About this WINE
Changyu Pioneer Wine Company
Chinese commercial wine production began in 1892 when an overseas Chinese diplomat, Zhang Bishi, started his winery in Yantai. He imported half a million plants from the USA and appointed the Austrian consul, Freiherr von Babo, as his winemaker. Most of the plants failed to survive and history does not recount whether von Babo knew how to make wine, but nevertheless today the company is by far the biggest in the country, with a turnover of nearly US$800 million.
Château Changyu (or, to give it its full name, Changyu Pioneer Wine Company) is China’s oldest and largest wine producer, and among the top ten in the world in terms. The company has embarked on an extraordinary programme of building European-style châteaux, architecturally based on examples from Bordeaux and two of them are represented by Berry Bros. & Rudd; Ch. Changyu Moser in Ningxia (Yinchuan province), and Ch. Changyu Golden Ice Wine Valley in Liaoning (home to their ambitious Golden Valley ice wine project, Huanlong province) and further afield in Beijing and Shandong, all with international partners.
Château Changyu Moser XV was developed in consultation with Lenz Moser (pictured right), of the famous Austrian wine family, who has spent several years working with Changyu before identifying Ningxia as his preferred location, which he compares to the Mendoza wine region in Argentina in terms of climate and soil, and having his château built!
The Ch. Changyu Moser XV (90% Cabernet Sauvignon and 10% Merlot) has never been offered in the UK before (a previous incarnation on this market was made without Lenz’s involvement and featured China’s oddity Cabernet Gernischt in the blend). This site is also the first with some certified organic production, from 2011.
Further afield, the extraordinarily remote region of Liaoning has very good conditions for ice wine and this huge estate is capable of producing 300,000 bottles per annum, using the Vidal variety. In Liaoning, three different grades are made, all on show here. The Gold Diamond label has some distribution in the restaurant market, but none have been previously available for the UK retail before BB&R imported it.
Ningxia is a remote Chinese wine region that begun to grow grapes in the early 2000s and is gaining reputation for its Bordeaux style blends.
China has enjoyed a wine-drinking boom in the first decade of the new millennium and since 2010s has grown as Bordeaux's largest export client. It is forecasted that China will overtake the United States to become the largest wine-consuming nation by the end of the 2020s.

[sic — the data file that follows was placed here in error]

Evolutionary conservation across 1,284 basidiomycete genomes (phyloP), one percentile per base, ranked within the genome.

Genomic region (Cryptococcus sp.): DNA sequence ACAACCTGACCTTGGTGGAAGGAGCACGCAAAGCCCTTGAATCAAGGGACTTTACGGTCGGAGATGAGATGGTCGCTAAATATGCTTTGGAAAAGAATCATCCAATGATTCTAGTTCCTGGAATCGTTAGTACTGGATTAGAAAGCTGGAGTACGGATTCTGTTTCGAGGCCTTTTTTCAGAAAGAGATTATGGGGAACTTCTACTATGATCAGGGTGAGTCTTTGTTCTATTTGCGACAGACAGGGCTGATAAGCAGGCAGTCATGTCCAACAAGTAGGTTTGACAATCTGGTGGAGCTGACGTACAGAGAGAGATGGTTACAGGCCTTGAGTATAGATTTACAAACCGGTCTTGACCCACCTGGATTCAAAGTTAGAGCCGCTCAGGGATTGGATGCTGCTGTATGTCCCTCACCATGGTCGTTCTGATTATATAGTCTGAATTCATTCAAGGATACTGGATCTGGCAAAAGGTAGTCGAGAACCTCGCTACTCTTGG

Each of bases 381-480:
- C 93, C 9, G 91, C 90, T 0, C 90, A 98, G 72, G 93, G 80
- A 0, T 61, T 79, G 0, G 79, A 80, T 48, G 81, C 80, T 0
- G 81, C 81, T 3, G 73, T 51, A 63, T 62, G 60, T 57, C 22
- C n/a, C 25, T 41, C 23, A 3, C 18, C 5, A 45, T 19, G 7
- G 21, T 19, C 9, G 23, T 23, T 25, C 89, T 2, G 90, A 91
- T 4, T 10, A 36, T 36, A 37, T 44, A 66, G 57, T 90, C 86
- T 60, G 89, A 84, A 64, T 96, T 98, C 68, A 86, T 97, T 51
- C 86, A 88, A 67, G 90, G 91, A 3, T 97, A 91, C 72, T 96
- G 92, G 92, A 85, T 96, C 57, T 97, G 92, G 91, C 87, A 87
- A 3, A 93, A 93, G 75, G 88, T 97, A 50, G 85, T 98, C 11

Helan Mountains in Ningxia Hui autonomous region is the hotbed of new vineyard development. A number of giant Chinese wine companies including Changyu Wine Company and Dynasty Wine have already begun vineyard expansion in the western region of the province. Together they own 20,000 acres of land of vineyards (as of 2013).
Changyu has embarked on an extraordinary programme of building European-style châteaux, architecturally based on examples from Bordeaux; Ch. Changyu Moser in Ningxia (Yinchuan province), pictured below. The estate was developed in consultation with Lenz Moser, of the famous Austrian wine family, who has spent several years working with Changyu before identifying Ningxia as his preferred location, which he compares to the Mendoza wine region in Argentina in terms of climate and soil.
The region has also attracted international investment, Moet Hennessy’s first winery in China is planned for completion in June 2013 (Chandon Ningxia Winery), a 6,300 square meter complex, with cellars, fermentation facilities, and a visitor center. The winery will produce Sparkling wine with the method Champenoise from locally grown Chardonnay, Pinot Noir and Chenin Blanc grapes.
Cabernet Sauvignon lends itself particularly well in blends with Merlot. This is actually the archetypal Bordeaux blend, though in different proportions in the sub-regions and sometimes topped up with Cabernet Franc, Malbec, and Petit Verdot.
In the Médoc and Graves the percentage of Cabernet Sauvignon in the blend can range from 95% (Mouton-Rothschild) to as low as 40%. It is particularly suited to the dry, warm, free- draining, gravel-rich soils and is responsible for the redolent cassis characteristics as well as the depth of colour, tannic structure and pronounced acidity of Médoc wines. However 100% Cabernet Sauvignon wines can be slightly hollow-tasting in the middle palate and Merlot with its generous, fleshy fruit flavours acts as a perfect foil by filling in this cavity.
In St-Emilion and Pomerol, the blends are Merlot dominated as Cabernet Sauvignon can struggle to ripen there - when it is included, it adds structure and body to the wine. Sassicaia is the most famous Bordeaux blend in Italy and has spawned many imitations, whereby the blend is now firmly established in the New World and particularly in California and Australia.